By Matt Singer | Criticwire April 3, 2013 at 1:38AM
With a post on his blog, Chicago Sun-Times critic Roger Ebert announced he was taking what he called "a leave of presence" from full-time reviewing while he deals with a recurrence of cancer. Ebert had been admitted to the hospital in December for a fractured hip; in his new essay, he reveals that the fracture is, in fact, "a cancer:"
"It is being treated with radiation, which has made it impossible for me to attend as many movies as I used to. I have been watching more of them on screener copies that the studios have been kind enough to send to me. My friend and colleague Richard Roeper and other critics have stepped up and kept the newspaper and website current with reviews of all the major releases. So we have and will continue to go on."
Regular RogerEbert.com readers likely have already noticed Ebert's lightened workload and the guest reviews by Roeper and others, but Ebert insists he'll continue to be a regular presence on the site. "I'll be able at last to do what I've always fantasized about doing," he writes. "Reviewing only the movies I want to review."
True to his "leave of presence" term, Ebert also announced several other new projects in the same blog post: a relaunched website run by a new entity called "Ebert Digital," with Ebert as Editor-In-Chief, his wife Chaz as Publisher, and Josh Golden as Managing Director, as well as an upcoming Kickstarter for his dormant PBS show "Ebert Presents At the Movies" (which, full disclosure, I occasionally contributed to).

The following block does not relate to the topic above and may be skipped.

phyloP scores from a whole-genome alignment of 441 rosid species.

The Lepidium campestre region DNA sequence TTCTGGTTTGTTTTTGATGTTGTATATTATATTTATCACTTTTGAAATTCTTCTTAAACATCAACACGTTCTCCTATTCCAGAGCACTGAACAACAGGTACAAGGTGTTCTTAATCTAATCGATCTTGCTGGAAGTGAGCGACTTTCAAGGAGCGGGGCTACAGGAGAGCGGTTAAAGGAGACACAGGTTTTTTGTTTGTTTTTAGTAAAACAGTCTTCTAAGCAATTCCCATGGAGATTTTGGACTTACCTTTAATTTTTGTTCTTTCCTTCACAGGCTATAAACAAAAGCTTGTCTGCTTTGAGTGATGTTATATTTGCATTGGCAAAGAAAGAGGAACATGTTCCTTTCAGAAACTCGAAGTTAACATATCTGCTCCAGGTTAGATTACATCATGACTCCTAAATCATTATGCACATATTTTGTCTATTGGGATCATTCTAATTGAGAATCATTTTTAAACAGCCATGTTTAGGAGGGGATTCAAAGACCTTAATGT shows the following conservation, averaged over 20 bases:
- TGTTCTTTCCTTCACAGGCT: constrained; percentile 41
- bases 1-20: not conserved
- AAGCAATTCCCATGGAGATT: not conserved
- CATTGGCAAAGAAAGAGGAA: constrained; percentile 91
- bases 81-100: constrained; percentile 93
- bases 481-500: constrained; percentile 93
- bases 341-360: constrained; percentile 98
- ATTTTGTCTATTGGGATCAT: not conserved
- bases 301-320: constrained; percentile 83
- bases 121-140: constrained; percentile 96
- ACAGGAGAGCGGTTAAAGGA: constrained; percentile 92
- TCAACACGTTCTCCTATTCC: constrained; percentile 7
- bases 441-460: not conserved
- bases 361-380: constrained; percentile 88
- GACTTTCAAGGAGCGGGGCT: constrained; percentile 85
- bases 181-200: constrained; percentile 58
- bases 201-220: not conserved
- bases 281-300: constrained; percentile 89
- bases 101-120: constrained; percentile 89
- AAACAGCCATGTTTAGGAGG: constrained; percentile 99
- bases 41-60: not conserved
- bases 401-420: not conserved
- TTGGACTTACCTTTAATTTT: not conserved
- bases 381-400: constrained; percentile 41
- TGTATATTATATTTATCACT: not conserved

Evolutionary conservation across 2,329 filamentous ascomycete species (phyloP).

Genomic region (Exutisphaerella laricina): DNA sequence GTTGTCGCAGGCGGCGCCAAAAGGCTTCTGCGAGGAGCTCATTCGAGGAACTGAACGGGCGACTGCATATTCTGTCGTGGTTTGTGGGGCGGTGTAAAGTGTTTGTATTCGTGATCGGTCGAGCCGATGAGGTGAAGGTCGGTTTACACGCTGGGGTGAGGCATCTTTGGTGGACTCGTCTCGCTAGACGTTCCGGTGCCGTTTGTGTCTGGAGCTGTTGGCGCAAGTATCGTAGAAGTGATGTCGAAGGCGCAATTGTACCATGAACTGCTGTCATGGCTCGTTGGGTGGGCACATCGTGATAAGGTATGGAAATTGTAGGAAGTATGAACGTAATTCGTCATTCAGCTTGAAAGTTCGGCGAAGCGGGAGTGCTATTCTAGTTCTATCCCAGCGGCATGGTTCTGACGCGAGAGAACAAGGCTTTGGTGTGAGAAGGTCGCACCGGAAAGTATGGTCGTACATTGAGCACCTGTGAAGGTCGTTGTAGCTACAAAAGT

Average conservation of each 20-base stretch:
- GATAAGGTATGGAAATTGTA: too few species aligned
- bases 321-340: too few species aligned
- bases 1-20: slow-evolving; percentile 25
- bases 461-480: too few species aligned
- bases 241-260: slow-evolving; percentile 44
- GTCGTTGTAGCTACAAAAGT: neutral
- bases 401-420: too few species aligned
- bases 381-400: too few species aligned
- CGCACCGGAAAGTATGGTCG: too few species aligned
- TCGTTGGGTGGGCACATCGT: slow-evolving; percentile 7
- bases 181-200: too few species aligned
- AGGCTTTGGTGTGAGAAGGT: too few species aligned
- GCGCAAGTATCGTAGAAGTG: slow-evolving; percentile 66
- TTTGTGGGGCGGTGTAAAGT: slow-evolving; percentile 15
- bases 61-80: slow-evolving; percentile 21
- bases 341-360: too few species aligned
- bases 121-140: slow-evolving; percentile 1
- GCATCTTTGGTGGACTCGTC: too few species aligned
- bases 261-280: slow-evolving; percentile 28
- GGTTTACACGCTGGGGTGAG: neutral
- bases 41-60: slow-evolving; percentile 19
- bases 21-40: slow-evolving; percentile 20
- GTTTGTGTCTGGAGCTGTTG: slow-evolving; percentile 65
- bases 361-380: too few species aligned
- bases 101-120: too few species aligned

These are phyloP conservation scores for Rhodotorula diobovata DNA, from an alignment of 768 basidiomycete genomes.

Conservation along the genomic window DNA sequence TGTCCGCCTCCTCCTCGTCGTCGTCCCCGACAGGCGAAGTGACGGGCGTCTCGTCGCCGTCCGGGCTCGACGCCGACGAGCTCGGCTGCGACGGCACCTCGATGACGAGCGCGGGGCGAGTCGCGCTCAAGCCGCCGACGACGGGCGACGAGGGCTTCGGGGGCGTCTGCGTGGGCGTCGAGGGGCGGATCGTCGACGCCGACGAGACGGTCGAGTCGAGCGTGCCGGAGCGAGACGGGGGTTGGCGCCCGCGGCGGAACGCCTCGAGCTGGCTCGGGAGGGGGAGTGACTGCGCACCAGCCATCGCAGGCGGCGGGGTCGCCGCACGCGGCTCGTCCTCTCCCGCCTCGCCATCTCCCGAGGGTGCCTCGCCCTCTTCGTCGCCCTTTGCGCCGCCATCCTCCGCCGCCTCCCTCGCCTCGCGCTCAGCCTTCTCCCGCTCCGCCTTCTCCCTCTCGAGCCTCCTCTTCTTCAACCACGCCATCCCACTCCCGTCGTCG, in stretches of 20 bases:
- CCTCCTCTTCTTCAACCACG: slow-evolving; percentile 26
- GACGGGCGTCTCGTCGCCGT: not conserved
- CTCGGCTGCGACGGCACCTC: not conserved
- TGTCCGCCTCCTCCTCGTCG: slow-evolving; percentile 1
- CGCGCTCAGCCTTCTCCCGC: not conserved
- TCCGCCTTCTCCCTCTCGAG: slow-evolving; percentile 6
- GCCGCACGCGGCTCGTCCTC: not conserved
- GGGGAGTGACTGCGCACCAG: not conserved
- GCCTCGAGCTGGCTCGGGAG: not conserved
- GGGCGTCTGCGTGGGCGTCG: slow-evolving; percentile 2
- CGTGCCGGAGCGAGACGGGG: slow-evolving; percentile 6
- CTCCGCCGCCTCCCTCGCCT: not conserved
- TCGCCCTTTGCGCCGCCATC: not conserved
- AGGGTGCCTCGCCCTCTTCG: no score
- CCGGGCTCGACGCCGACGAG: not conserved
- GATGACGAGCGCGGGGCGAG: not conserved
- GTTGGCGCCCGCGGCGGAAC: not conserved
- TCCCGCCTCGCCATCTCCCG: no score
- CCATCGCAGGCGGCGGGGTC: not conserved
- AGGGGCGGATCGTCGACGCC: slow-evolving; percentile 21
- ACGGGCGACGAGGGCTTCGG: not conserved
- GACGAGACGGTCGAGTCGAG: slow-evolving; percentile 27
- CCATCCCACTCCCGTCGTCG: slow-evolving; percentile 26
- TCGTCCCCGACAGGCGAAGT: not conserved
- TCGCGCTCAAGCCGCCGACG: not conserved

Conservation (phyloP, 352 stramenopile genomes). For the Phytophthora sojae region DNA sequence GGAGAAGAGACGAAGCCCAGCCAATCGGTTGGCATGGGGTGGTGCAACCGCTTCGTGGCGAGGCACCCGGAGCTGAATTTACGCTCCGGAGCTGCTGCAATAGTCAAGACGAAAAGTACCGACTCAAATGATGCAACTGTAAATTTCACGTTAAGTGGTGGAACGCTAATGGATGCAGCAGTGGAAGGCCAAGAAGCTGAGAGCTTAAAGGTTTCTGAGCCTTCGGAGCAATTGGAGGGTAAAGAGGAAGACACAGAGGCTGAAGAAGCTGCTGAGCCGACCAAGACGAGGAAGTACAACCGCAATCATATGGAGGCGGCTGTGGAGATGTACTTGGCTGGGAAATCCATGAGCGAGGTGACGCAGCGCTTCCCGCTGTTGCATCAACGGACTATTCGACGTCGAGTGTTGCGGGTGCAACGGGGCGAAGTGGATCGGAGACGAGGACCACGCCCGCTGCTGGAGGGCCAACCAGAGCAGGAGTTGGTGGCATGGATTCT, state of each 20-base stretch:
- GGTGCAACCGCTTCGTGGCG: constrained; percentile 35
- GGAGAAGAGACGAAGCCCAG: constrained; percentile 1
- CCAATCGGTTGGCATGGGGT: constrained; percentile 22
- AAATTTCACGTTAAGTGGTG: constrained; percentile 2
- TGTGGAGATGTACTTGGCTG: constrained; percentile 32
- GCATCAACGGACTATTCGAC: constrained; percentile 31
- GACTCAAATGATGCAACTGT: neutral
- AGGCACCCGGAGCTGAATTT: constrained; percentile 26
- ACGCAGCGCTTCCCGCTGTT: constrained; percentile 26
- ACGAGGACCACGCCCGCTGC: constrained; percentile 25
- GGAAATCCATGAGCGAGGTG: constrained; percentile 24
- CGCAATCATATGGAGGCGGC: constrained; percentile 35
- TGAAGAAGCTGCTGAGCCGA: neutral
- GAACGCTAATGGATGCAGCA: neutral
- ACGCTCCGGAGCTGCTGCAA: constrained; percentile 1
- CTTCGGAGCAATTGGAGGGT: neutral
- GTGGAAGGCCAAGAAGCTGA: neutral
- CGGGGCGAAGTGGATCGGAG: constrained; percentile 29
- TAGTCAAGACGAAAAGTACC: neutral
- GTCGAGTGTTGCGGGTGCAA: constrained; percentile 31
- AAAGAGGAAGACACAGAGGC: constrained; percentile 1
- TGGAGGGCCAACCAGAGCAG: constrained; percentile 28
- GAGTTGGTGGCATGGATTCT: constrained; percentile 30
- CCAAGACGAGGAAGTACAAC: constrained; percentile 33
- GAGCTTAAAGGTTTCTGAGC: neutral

Ebert has been fighting cancer off and on since 2002, when he was first diagnosed with thyroid cancer. Salivary gland cancer followed that, and in 2006, Ebert had surgery to remove more cancerous tissue in his neck; complications from the procedure eventually forced the removal of his lower jaw. Through it all though, he's endured and even thrived, and from this not-entirely-unbiased fan's perspective, it has been consistently inspiring to watch. Here's hoping Ebert continues to thrive through this leave of presence for as long as it's required.
Read more of "A Leave of Presence."